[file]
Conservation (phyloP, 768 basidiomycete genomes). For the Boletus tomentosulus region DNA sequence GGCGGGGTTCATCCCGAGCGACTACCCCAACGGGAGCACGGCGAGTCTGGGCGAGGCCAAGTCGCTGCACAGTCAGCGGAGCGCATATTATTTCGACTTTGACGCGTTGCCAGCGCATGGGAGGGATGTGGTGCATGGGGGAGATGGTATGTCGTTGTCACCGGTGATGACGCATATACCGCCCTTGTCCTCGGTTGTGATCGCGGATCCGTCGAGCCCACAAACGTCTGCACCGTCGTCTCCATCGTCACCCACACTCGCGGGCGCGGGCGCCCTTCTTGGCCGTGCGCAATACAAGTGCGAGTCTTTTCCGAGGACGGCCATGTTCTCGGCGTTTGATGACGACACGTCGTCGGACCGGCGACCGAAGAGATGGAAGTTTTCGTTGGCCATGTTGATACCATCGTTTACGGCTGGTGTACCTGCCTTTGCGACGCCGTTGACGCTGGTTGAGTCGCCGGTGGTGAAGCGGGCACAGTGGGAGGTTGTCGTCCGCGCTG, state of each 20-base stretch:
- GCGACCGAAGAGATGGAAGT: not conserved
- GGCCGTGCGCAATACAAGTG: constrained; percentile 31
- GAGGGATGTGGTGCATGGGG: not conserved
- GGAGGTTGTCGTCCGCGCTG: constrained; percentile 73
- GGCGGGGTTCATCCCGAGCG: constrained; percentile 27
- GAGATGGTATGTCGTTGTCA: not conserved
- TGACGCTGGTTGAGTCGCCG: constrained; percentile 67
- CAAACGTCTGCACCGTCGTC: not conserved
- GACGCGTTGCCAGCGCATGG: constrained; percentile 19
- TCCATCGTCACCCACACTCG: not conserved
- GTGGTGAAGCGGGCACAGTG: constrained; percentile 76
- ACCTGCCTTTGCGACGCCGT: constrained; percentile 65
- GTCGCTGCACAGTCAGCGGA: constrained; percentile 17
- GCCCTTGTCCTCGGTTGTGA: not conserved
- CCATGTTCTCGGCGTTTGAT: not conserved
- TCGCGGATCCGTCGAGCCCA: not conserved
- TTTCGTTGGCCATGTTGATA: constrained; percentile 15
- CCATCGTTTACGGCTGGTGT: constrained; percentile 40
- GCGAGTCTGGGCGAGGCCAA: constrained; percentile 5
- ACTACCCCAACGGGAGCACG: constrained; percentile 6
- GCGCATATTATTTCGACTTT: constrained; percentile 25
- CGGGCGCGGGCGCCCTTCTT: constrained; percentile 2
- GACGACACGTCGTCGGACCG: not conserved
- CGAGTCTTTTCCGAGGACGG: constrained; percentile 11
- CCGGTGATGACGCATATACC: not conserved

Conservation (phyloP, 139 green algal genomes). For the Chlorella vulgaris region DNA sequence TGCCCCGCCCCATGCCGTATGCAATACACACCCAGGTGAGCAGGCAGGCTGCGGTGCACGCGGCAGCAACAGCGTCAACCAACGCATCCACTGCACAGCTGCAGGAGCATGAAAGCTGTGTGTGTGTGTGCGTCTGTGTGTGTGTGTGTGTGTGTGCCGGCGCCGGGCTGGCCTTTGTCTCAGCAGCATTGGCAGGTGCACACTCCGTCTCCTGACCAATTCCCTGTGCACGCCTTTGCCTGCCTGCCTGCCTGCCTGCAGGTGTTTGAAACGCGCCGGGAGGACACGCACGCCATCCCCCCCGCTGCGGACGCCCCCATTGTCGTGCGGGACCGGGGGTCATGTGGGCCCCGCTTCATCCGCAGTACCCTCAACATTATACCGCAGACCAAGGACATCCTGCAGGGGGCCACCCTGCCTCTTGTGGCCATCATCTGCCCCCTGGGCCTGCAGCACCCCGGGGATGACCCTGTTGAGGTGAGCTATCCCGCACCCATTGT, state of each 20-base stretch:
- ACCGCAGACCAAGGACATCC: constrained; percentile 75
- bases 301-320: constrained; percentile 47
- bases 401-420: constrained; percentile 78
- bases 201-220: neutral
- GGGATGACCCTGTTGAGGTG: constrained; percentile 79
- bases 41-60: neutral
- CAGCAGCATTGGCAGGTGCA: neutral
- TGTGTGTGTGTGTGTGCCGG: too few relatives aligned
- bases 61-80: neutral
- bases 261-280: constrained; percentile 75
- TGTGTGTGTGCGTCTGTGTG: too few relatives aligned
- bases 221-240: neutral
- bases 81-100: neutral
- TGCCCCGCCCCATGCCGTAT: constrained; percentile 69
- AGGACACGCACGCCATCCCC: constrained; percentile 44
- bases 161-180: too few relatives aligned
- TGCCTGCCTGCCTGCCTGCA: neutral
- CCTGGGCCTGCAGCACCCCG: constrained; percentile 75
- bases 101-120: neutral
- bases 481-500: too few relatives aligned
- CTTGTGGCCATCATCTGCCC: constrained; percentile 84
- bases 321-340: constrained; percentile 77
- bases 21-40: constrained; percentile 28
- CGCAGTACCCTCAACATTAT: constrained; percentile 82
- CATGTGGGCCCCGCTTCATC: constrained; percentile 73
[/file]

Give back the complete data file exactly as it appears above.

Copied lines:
Conservation (phyloP, 768 basidiomycete genomes). For the Boletus tomentosulus region DNA sequence GGCGGGGTTCATCCCGAGCGACTACCCCAACGGGAGCACGGCGAGTCTGGGCGAGGCCAAGTCGCTGCACAGTCAGCGGAGCGCATATTATTTCGACTTTGACGCGTTGCCAGCGCATGGGAGGGATGTGGTGCATGGGGGAGATGGTATGTCGTTGTCACCGGTGATGACGCATATACCGCCCTTGTCCTCGGTTGTGATCGCGGATCCGTCGAGCCCACAAACGTCTGCACCGTCGTCTCCATCGTCACCCACACTCGCGGGCGCGGGCGCCCTTCTTGGCCGTGCGCAATACAAGTGCGAGTCTTTTCCGAGGACGGCCATGTTCTCGGCGTTTGATGACGACACGTCGTCGGACCGGCGACCGAAGAGATGGAAGTTTTCGTTGGCCATGTTGATACCATCGTTTACGGCTGGTGTACCTGCCTTTGCGACGCCGTTGACGCTGGTTGAGTCGCCGGTGGTGAAGCGGGCACAGTGGGAGGTTGTCGTCCGCGCTG, state of each 20-base stretch:
- GCGACCGAAGAGATGGAAGT: not conserved
- GGCCGTGCGCAATACAAGTG: constrained; percentile 31
- GAGGGATGTGGTGCATGGGG: not conserved
- GGAGGTTGTCGTCCGCGCTG: constrained; percentile 73
- GGCGGGGTTCATCCCGAGCG: constrained; percentile 27
- GAGATGGTATGTCGTTGTCA: not conserved
- TGACGCTGGTTGAGTCGCCG: constrained; percentile 67
- CAAACGTCTGCACCGTCGTC: not conserved
- GACGCGTTGCCAGCGCATGG: constrained; percentile 19
- TCCATCGTCACCCACACTCG: not conserved
- GTGGTGAAGCGGGCACAGTG: constrained; percentile 76
- ACCTGCCTTTGCGACGCCGT: constrained; percentile 65
- GTCGCTGCACAGTCAGCGGA: constrained; percentile 17
- GCCCTTGTCCTCGGTTGTGA: not conserved
- CCATGTTCTCGGCGTTTGAT: not conserved
- TCGCGGATCCGTCGAGCCCA: not conserved
- TTTCGTTGGCCATGTTGATA: constrained; percentile 15
- CCATCGTTTACGGCTGGTGT: constrained; percentile 40
- GCGAGTCTGGGCGAGGCCAA: constrained; percentile 5
- ACTACCCCAACGGGAGCACG: constrained; percentile 6
- GCGCATATTATTTCGACTTT: constrained; percentile 25
- CGGGCGCGGGCGCCCTTCTT: constrained; percentile 2
- GACGACACGTCGTCGGACCG: not conserved
- CGAGTCTTTTCCGAGGACGG: constrained; percentile 11
- CCGGTGATGACGCATATACC: not conserved

Conservation (phyloP, 139 green algal genomes). For the Chlorella vulgaris region DNA sequence TGCCCCGCCCCATGCCGTATGCAATACACACCCAGGTGAGCAGGCAGGCTGCGGTGCACGCGGCAGCAACAGCGTCAACCAACGCATCCACTGCACAGCTGCAGGAGCATGAAAGCTGTGTGTGTGTGTGCGTCTGTGTGTGTGTGTGTGTGTGTGCCGGCGCCGGGCTGGCCTTTGTCTCAGCAGCATTGGCAGGTGCACACTCCGTCTCCTGACCAATTCCCTGTGCACGCCTTTGCCTGCCTGCCTGCCTGCCTGCAGGTGTTTGAAACGCGCCGGGAGGACACGCACGCCATCCCCCCCGCTGCGGACGCCCCCATTGTCGTGCGGGACCGGGGGTCATGTGGGCCCCGCTTCATCCGCAGTACCCTCAACATTATACCGCAGACCAAGGACATCCTGCAGGGGGCCACCCTGCCTCTTGTGGCCATCATCTGCCCCCTGGGCCTGCAGCACCCCGGGGATGACCCTGTTGAGGTGAGCTATCCCGCACCCATTGT, state of each 20-base stretch:
- ACCGCAGACCAAGGACATCC: constrained; percentile 75
- bases 301-320: constrained; percentile 47
- bases 401-420: constrained; percentile 78
- bases 201-220: neutral
- GGGATGACCCTGTTGAGGTG: constrained; percentile 79
- bases 41-60: neutral
- CAGCAGCATTGGCAGGTGCA: neutral
- TGTGTGTGTGTGTGTGCCGG: too few relatives aligned
- bases 61-80: neutral
- bases 261-280: constrained; percentile 75
- TGTGTGTGTGCGTCTGTGTG: too few relatives aligned
- bases 221-240: neutral
- bases 81-100: neutral
- TGCCCCGCCCCATGCCGTAT: constrained; percentile 69
- AGGACACGCACGCCATCCCC: constrained; percentile 44
- bases 161-180: too few relatives aligned
- TGCCTGCCTGCCTGCCTGCA: neutral
- CCTGGGCCTGCAGCACCCCG: constrained; percentile 75
- bases 101-120: neutral
- bases 481-500: too few relatives aligned
- CTTGTGGCCATCATCTGCCC: constrained; percentile 84
- bases 321-340: constrained; percentile 77
- bases 21-40: constrained; percentile 28
- CGCAGTACCCTCAACATTAT: constrained; percentile 82
- CATGTGGGCCCCGCTTCATC: constrained; percentile 73